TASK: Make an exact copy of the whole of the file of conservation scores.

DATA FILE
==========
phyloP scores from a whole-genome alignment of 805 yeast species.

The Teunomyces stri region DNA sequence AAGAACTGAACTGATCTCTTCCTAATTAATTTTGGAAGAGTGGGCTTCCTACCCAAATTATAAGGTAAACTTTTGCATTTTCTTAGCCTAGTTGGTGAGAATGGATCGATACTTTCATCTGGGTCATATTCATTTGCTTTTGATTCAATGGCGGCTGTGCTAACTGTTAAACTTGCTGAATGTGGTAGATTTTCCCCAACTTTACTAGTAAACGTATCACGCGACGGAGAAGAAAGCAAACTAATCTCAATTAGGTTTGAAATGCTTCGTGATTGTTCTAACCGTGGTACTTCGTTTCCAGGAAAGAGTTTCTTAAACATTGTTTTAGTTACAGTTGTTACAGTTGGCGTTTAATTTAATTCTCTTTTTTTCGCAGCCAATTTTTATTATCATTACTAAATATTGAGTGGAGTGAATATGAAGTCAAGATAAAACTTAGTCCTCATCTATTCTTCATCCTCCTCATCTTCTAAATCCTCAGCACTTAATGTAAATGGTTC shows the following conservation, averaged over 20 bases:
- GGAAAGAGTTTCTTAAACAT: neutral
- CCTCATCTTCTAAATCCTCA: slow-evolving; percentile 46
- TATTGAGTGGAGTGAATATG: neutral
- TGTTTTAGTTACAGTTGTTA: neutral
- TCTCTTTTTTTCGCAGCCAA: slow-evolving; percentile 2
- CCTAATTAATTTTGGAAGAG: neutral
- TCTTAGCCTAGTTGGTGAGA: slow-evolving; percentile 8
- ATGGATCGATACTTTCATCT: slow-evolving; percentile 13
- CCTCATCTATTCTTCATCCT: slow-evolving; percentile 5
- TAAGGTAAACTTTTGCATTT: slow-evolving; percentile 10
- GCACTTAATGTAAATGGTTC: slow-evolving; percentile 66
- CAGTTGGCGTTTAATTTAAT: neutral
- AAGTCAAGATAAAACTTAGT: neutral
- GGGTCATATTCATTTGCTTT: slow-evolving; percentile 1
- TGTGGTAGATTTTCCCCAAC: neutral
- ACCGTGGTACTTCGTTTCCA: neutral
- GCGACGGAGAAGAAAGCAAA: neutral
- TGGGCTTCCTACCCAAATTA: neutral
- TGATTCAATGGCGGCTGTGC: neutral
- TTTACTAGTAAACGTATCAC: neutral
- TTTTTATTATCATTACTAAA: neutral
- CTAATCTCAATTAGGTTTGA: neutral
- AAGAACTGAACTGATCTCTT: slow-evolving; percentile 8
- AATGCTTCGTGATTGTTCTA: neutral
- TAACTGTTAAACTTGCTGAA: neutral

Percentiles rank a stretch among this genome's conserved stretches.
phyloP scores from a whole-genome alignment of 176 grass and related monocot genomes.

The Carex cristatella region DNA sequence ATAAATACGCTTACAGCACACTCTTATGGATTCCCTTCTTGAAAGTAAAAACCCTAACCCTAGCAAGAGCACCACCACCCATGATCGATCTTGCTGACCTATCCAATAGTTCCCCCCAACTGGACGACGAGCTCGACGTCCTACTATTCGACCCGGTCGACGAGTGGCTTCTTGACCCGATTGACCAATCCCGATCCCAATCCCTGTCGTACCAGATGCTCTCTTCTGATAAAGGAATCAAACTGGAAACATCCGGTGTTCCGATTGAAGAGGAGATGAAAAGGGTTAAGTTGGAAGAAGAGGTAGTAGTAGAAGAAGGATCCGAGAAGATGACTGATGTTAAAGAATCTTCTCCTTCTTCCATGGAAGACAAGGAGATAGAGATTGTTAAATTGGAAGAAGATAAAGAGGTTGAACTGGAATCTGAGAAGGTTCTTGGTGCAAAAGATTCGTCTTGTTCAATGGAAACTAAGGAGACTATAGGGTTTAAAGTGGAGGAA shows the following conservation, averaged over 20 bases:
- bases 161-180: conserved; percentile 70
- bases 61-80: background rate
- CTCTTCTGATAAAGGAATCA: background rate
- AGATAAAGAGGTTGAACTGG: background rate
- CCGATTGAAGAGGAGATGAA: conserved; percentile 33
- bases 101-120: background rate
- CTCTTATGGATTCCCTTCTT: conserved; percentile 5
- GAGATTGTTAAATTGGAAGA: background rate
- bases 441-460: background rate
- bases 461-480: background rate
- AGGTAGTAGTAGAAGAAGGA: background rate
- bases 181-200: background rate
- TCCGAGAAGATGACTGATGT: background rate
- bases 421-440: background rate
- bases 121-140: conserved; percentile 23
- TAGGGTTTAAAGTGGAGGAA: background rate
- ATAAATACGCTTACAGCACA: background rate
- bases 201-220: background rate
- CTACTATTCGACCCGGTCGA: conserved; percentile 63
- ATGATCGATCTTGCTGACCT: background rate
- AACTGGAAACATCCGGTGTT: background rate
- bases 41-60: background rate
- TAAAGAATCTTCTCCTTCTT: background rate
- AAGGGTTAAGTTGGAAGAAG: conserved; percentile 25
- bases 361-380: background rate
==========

phyloP scores from a whole-genome alignment of 805 yeast species.

The Teunomyces stri region DNA sequence AAGAACTGAACTGATCTCTTCCTAATTAATTTTGGAAGAGTGGGCTTCCTACCCAAATTATAAGGTAAACTTTTGCATTTTCTTAGCCTAGTTGGTGAGAATGGATCGATACTTTCATCTGGGTCATATTCATTTGCTTTTGATTCAATGGCGGCTGTGCTAACTGTTAAACTTGCTGAATGTGGTAGATTTTCCCCAACTTTACTAGTAAACGTATCACGCGACGGAGAAGAAAGCAAACTAATCTCAATTAGGTTTGAAATGCTTCGTGATTGTTCTAACCGTGGTACTTCGTTTCCAGGAAAGAGTTTCTTAAACATTGTTTTAGTTACAGTTGTTACAGTTGGCGTTTAATTTAATTCTCTTTTTTTCGCAGCCAATTTTTATTATCATTACTAAATATTGAGTGGAGTGAATATGAAGTCAAGATAAAACTTAGTCCTCATCTATTCTTCATCCTCCTCATCTTCTAAATCCTCAGCACTTAATGTAAATGGTTC shows the following conservation, averaged over 20 bases:
- GGAAAGAGTTTCTTAAACAT: neutral
- CCTCATCTTCTAAATCCTCA: slow-evolving; percentile 46
- TATTGAGTGGAGTGAATATG: neutral
- TGTTTTAGTTACAGTTGTTA: neutral
- TCTCTTTTTTTCGCAGCCAA: slow-evolving; percentile 2
- CCTAATTAATTTTGGAAGAG: neutral
- TCTTAGCCTAGTTGGTGAGA: slow-evolving; percentile 8
- ATGGATCGATACTTTCATCT: slow-evolving; percentile 13
- CCTCATCTATTCTTCATCCT: slow-evolving; percentile 5
- TAAGGTAAACTTTTGCATTT: slow-evolving; percentile 10
- GCACTTAATGTAAATGGTTC: slow-evolving; percentile 66
- CAGTTGGCGTTTAATTTAAT: neutral
- AAGTCAAGATAAAACTTAGT: neutral
- GGGTCATATTCATTTGCTTT: slow-evolving; percentile 1
- TGTGGTAGATTTTCCCCAAC: neutral
- ACCGTGGTACTTCGTTTCCA: neutral
- GCGACGGAGAAGAAAGCAAA: neutral
- TGGGCTTCCTACCCAAATTA: neutral
- TGATTCAATGGCGGCTGTGC: neutral
- TTTACTAGTAAACGTATCAC: neutral
- TTTTTATTATCATTACTAAA: neutral
- CTAATCTCAATTAGGTTTGA: neutral
- AAGAACTGAACTGATCTCTT: slow-evolving; percentile 8
- AATGCTTCGTGATTGTTCTA: neutral
- TAACTGTTAAACTTGCTGAA: neutral

Percentiles rank a stretch among this genome's conserved stretches.
phyloP scores from a whole-genome alignment of 176 grass and related monocot genomes.

The Carex cristatella region DNA sequence ATAAATACGCTTACAGCACACTCTTATGGATTCCCTTCTTGAAAGTAAAAACCCTAACCCTAGCAAGAGCACCACCACCCATGATCGATCTTGCTGACCTATCCAATAGTTCCCCCCAACTGGACGACGAGCTCGACGTCCTACTATTCGACCCGGTCGACGAGTGGCTTCTTGACCCGATTGACCAATCCCGATCCCAATCCCTGTCGTACCAGATGCTCTCTTCTGATAAAGGAATCAAACTGGAAACATCCGGTGTTCCGATTGAAGAGGAGATGAAAAGGGTTAAGTTGGAAGAAGAGGTAGTAGTAGAAGAAGGATCCGAGAAGATGACTGATGTTAAAGAATCTTCTCCTTCTTCCATGGAAGACAAGGAGATAGAGATTGTTAAATTGGAAGAAGATAAAGAGGTTGAACTGGAATCTGAGAAGGTTCTTGGTGCAAAAGATTCGTCTTGTTCAATGGAAACTAAGGAGACTATAGGGTTTAAAGTGGAGGAA shows the following conservation, averaged over 20 bases:
- bases 161-180: conserved; percentile 70
- bases 61-80: background rate
- CTCTTCTGATAAAGGAATCA: background rate
- AGATAAAGAGGTTGAACTGG: background rate
- CCGATTGAAGAGGAGATGAA: conserved; percentile 33
- bases 101-120: background rate
- CTCTTATGGATTCCCTTCTT: conserved; percentile 5
- GAGATTGTTAAATTGGAAGA: background rate
- bases 441-460: background rate
- bases 461-480: background rate
- AGGTAGTAGTAGAAGAAGGA: background rate
- bases 181-200: background rate
- TCCGAGAAGATGACTGATGT: background rate
- bases 421-440: background rate
- bases 121-140: conserved; percentile 23
- TAGGGTTTAAAGTGGAGGAA: background rate
- ATAAATACGCTTACAGCACA: background rate
- bases 201-220: background rate
- CTACTATTCGACCCGGTCGA: conserved; percentile 63
- ATGATCGATCTTGCTGACCT: background rate
- AACTGGAAACATCCGGTGTT: background rate
- bases 41-60: background rate
- TAAAGAATCTTCTCCTTCTT: background rate
- AAGGGTTAAGTTGGAAGAAG: conserved; percentile 25
- bases 361-380: background rate